New telehandlers under the IRN spotlight

By Murray Pollok11 November 2011

The telehandler is one of the products most exposed to the house building market in Europe and North America, and in recent years has been severely depressed as a result. However, as IRN reports, manufacturers are preparing for the upturn in demand with new and improved machines in all sizes.

Manitou MLT 625 ‘not
just for lift-and-shift'

Manitou used the ConExpo show to introduce a new compact telehandler, the MLT 625, which has also been developed for the agriculture market.

The unit has a lift capacity of 2.5 t (5500 lb), a maximum lift height of 5.85 m (19 ft, 3 in) and is "designed to accommodate tools," says Serge Bosche, chief executive officer of Manitou North America, "This isn't just a lift and place machine."

Mr Bosche says the machine had been developed to carry a range of tools, including grapple work. "It fills a gap in the market today for a true tool holder".

The MLT 625 has an overall height of 1.92 m (6 ft, 4 in) and a width of 1.82 m (6 ft). Power is supplied by a 55 kW turbo-charged Kubota 3307 T diesel engine. The handler uses a 2-speed hydrostatic transmission and 4-wheel steering and 4-wheel drive are standard.

Meanwhile, Manitou has also made changes to its 14 m and 18 m models, the MT 1440 and MT 1840. They now use the same chain boom design found on the MRT rotating models, which Manitou says halves the time to extend the boom, provides simultaneous movement and shorter response times.

Both models have a new engine - the 74.5 kW Perkins 3A unit - as well as an improved cab layout with an LCD screen that make reading the dashboard easier.

Ausa fills out
Tauralift range

Ausa has added two new models to its compact Tauralift range. The 7.0 m reach T 307 H is the largest yet from the company and the 4.0 m T 144 H extends the reach of its mini T 133 H model.

The T 307 H offers 3000 kg capacity and 7.0 m reach. It features a Rexroth hydrostatic transmission and a 63 kW Kubota V-3600-T engine, and is the big brother to Ausa's T 306 H model.

The T 144 H, meanwhile, is a slightly larger version of the T 133 H, with a telescopic boom offering a 4.0 m maximum reach. Lifting capacity is 1350 kg compared to the 1300 k for the T 133.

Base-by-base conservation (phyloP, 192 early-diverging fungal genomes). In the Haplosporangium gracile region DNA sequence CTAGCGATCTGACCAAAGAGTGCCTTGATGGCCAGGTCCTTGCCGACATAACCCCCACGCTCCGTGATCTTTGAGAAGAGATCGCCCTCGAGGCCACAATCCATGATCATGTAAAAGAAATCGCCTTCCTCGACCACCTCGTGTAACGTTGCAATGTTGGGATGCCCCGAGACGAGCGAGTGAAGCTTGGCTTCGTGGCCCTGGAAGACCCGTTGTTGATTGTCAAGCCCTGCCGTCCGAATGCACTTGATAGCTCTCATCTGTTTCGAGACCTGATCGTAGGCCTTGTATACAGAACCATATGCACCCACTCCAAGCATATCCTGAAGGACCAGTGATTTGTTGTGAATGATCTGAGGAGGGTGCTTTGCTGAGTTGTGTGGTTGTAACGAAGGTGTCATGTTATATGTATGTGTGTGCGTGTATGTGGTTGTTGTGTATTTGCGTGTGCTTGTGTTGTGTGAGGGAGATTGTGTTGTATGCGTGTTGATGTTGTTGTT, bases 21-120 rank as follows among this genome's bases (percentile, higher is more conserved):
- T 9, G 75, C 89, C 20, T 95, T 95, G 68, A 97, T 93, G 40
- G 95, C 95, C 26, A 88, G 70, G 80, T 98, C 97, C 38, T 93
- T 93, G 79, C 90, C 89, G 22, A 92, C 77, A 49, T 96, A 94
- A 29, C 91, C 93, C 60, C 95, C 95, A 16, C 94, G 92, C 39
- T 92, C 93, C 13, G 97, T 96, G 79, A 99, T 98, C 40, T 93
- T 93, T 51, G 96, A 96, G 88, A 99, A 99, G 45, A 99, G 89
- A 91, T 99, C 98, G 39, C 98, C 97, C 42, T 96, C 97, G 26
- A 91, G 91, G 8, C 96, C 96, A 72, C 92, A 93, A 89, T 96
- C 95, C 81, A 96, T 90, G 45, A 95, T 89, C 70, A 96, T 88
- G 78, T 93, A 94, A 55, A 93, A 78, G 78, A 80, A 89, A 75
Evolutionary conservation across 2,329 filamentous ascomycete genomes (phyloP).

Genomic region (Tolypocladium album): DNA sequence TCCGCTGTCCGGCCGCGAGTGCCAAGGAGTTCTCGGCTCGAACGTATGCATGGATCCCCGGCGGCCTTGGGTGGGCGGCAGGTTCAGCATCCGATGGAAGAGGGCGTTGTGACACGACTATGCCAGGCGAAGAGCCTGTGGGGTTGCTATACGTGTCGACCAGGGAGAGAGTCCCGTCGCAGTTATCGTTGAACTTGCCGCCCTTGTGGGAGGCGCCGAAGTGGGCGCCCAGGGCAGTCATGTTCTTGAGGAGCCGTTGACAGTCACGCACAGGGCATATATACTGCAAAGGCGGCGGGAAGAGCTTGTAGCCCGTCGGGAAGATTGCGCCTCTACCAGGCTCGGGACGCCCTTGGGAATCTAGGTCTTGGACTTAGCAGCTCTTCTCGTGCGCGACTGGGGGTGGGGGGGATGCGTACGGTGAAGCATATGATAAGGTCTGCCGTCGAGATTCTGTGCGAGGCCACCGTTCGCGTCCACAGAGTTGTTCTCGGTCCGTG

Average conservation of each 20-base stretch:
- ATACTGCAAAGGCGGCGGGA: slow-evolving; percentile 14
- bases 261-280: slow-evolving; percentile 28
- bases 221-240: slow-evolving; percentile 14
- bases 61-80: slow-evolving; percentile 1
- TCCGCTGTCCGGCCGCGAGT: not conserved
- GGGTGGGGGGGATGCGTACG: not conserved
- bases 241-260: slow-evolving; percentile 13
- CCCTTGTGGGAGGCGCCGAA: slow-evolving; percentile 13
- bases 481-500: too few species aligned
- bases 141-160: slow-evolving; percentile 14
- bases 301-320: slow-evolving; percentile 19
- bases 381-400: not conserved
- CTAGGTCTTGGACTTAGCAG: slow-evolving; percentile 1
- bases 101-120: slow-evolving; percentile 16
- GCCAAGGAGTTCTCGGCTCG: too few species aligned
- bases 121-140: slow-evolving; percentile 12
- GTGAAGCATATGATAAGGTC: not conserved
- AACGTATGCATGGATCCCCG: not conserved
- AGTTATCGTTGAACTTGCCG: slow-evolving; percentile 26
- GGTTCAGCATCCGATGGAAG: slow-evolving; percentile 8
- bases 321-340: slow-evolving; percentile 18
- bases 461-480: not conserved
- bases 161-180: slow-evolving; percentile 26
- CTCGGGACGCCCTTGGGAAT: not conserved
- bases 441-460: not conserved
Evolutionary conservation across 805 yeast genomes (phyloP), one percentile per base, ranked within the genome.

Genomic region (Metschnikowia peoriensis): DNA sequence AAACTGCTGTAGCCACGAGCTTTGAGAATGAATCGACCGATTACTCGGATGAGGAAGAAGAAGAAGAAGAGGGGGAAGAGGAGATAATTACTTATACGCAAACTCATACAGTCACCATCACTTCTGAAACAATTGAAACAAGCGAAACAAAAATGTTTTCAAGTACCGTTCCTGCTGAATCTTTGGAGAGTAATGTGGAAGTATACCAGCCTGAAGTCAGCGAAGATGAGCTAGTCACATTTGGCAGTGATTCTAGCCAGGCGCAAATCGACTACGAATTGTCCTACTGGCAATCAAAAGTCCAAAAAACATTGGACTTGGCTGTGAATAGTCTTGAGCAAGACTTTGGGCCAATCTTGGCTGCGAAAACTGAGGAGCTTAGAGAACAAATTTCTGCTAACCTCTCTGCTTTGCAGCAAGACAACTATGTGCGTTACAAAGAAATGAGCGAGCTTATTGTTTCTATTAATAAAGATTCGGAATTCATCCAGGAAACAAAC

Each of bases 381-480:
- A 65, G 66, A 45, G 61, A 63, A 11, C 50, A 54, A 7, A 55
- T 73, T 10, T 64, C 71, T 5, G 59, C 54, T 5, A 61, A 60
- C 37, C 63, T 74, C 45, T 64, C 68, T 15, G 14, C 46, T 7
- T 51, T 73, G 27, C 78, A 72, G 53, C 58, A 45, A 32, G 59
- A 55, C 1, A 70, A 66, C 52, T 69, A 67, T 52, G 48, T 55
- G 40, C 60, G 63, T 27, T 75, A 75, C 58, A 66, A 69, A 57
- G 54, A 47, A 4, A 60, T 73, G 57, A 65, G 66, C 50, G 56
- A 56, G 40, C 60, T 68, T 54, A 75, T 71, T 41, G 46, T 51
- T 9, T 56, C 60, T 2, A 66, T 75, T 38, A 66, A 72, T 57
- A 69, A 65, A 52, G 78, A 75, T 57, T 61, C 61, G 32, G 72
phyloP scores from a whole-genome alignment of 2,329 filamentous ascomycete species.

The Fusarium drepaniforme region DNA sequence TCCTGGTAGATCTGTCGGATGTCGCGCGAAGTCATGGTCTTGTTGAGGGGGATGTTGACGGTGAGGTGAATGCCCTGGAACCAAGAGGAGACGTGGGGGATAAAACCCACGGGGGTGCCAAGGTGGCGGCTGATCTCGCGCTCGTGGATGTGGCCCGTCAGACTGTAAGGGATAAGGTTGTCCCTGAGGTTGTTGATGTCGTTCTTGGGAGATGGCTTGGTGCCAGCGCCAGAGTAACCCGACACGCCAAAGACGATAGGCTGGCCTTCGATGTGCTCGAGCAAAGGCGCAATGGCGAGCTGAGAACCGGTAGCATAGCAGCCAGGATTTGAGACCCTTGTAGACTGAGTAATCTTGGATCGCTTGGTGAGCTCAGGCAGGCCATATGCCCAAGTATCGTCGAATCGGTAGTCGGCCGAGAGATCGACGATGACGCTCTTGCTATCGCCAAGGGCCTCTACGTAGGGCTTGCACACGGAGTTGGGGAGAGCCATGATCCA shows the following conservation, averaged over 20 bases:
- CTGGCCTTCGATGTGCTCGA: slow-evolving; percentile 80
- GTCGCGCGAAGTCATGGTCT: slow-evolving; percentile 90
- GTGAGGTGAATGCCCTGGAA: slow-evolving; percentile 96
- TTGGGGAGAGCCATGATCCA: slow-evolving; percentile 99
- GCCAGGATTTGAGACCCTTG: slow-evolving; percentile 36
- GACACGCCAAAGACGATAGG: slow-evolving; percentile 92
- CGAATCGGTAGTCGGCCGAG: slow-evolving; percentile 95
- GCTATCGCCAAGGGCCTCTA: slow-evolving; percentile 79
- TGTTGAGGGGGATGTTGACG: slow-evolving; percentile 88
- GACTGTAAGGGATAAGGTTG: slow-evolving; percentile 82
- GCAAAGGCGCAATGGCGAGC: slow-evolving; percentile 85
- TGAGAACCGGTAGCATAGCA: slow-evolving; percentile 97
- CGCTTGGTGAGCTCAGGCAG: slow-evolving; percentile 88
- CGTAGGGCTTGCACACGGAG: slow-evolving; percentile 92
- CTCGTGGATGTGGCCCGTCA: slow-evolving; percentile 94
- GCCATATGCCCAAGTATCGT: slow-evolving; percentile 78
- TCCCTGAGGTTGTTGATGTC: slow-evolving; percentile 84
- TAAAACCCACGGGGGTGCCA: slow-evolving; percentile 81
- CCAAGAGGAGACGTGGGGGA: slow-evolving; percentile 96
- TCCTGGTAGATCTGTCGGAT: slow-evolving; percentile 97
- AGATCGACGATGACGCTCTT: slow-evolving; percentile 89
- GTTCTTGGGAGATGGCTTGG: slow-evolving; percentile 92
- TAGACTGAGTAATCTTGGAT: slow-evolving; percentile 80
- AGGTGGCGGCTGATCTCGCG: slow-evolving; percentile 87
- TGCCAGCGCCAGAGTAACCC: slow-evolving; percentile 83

"We now have the most compact telehandler in the world - the 144", says Josep Soler, Ausa's commercial director, "We have a lot of hopes that this will become a mass seller." Mr Soler says some customers were looking for a telescopic boom version of the H 133.

The sub-3 t range will be completed later this year with the launch of the final model, the T 235, in late summer. This will be a 2300 kg, 5.0 m reach model. The range was first introduced in 2008 with the unveiling of the H 204, followed by the T 276 (Intermat 2009) and T 133 (Bauma 2010).

The two new handlers share many of the distinctive design features of the other Tauralift machines, including a forward placed cab and side positioned boom. Ausa says this gives space for a large, comfortable cab and also provides good visibility for the user.

"We want to be a big player in the smaller range of machines", says Mr Soler, "The dynamics of the bigger ranges - and the logistics - are very different. You need a big volume. We want to focus on a part of the market that is fast growing - up to 6 m." He said the handlers will compete head to head with skid steers and compact articulated loaders up to around 2.5 t.

Ausa says it has sold around 500 Tauralift units in the past two and half years, mainly the T 204 model, and many into the agricultural sector, although Mr Soler says the new 7 m T 307 may well be better suited to the agriculture.

Big changes to 6/7m
Bobcat handlers

Bobcat's new 6 and 7 m telehandlers have an asymmetric cab design that the company says offers an unobstructed view across the back of the machine.

The right rear corner of the cab is free of structural components, which means better visibility to the rear. Bobcat says a lowered boom pivot point also improves visibility.

The new generation TL360 and TL470 (pictured) handlers replace the previous T2556, T2566 and T3571 models. The TL360 replaces both the T2556 and the T2566, while the TL470 replaces the T3571 and T3571HD units.

The new TLs are both powered by 74.5 kW Perkins 1104D-44T diesel engines and offer a standard hydraulic flow via a gear pump of 100 l/min. However, an optional 190l/min load sensing pump offers faster speeds when performing single and combined boom movements.

The TL360 and TL470 telehandlers have lift capacities of 3.0 and 3.5 t, respectively, and both offer a lift capacity at full height of 3.0 t. The maximum forward reach of the TL360 is 3365 mm, while that of the TL470 is 4002 mm. The lift capacity at full reach is 1300 and 1500 kg, respectively.

Both models have a parallel side-mounted engine that provides easy and safe access to the main engine maintenance points. The battery is located at the front of the engine basket for easy access, while the filters are placed for easy and quick replacement.